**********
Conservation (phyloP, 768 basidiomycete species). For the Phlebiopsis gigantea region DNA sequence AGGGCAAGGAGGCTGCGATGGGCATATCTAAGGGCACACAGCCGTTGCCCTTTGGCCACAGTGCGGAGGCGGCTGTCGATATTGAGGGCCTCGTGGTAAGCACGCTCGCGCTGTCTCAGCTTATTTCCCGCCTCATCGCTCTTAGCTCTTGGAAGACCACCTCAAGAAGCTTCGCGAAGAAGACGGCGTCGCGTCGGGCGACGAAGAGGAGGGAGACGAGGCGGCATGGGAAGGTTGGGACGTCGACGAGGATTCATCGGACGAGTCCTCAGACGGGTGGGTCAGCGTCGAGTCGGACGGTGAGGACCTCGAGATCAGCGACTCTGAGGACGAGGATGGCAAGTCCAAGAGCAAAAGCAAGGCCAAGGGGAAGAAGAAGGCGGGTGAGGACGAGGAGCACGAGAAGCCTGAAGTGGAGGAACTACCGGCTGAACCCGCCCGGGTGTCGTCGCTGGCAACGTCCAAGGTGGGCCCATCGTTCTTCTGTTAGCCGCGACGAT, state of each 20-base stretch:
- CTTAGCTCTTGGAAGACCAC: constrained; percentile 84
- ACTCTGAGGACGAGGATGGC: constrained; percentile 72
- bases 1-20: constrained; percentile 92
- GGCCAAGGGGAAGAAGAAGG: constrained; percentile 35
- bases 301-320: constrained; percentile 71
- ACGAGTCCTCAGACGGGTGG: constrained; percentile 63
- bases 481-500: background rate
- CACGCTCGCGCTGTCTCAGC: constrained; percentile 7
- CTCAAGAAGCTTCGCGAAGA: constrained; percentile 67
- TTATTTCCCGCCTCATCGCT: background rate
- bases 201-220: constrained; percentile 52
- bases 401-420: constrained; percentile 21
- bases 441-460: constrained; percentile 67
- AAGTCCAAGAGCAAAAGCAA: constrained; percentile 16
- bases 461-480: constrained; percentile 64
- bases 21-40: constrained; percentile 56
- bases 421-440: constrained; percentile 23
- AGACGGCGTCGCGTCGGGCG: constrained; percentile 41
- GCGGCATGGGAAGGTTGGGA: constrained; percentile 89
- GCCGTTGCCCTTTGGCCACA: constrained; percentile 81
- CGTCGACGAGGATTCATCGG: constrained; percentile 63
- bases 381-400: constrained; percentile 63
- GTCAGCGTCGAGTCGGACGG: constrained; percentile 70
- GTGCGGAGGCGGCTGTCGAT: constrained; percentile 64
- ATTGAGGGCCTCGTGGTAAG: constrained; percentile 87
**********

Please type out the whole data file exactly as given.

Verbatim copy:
Conservation (phyloP, 768 basidiomycete species). For the Phlebiopsis gigantea region DNA sequence AGGGCAAGGAGGCTGCGATGGGCATATCTAAGGGCACACAGCCGTTGCCCTTTGGCCACAGTGCGGAGGCGGCTGTCGATATTGAGGGCCTCGTGGTAAGCACGCTCGCGCTGTCTCAGCTTATTTCCCGCCTCATCGCTCTTAGCTCTTGGAAGACCACCTCAAGAAGCTTCGCGAAGAAGACGGCGTCGCGTCGGGCGACGAAGAGGAGGGAGACGAGGCGGCATGGGAAGGTTGGGACGTCGACGAGGATTCATCGGACGAGTCCTCAGACGGGTGGGTCAGCGTCGAGTCGGACGGTGAGGACCTCGAGATCAGCGACTCTGAGGACGAGGATGGCAAGTCCAAGAGCAAAAGCAAGGCCAAGGGGAAGAAGAAGGCGGGTGAGGACGAGGAGCACGAGAAGCCTGAAGTGGAGGAACTACCGGCTGAACCCGCCCGGGTGTCGTCGCTGGCAACGTCCAAGGTGGGCCCATCGTTCTTCTGTTAGCCGCGACGAT, state of each 20-base stretch:
- CTTAGCTCTTGGAAGACCAC: constrained; percentile 84
- ACTCTGAGGACGAGGATGGC: constrained; percentile 72
- bases 1-20: constrained; percentile 92
- GGCCAAGGGGAAGAAGAAGG: constrained; percentile 35
- bases 301-320: constrained; percentile 71
- ACGAGTCCTCAGACGGGTGG: constrained; percentile 63
- bases 481-500: background rate
- CACGCTCGCGCTGTCTCAGC: constrained; percentile 7
- CTCAAGAAGCTTCGCGAAGA: constrained; percentile 67
- TTATTTCCCGCCTCATCGCT: background rate
- bases 201-220: constrained; percentile 52
- bases 401-420: constrained; percentile 21
- bases 441-460: constrained; percentile 67
- AAGTCCAAGAGCAAAAGCAA: constrained; percentile 16
- bases 461-480: constrained; percentile 64
- bases 21-40: constrained; percentile 56
- bases 421-440: constrained; percentile 23
- AGACGGCGTCGCGTCGGGCG: constrained; percentile 41
- GCGGCATGGGAAGGTTGGGA: constrained; percentile 89
- GCCGTTGCCCTTTGGCCACA: constrained; percentile 81
- CGTCGACGAGGATTCATCGG: constrained; percentile 63
- bases 381-400: constrained; percentile 63
- GTCAGCGTCGAGTCGGACGG: constrained; percentile 70
- GTGCGGAGGCGGCTGTCGAT: constrained; percentile 64
- ATTGAGGGCCTCGTGGTAAG: constrained; percentile 87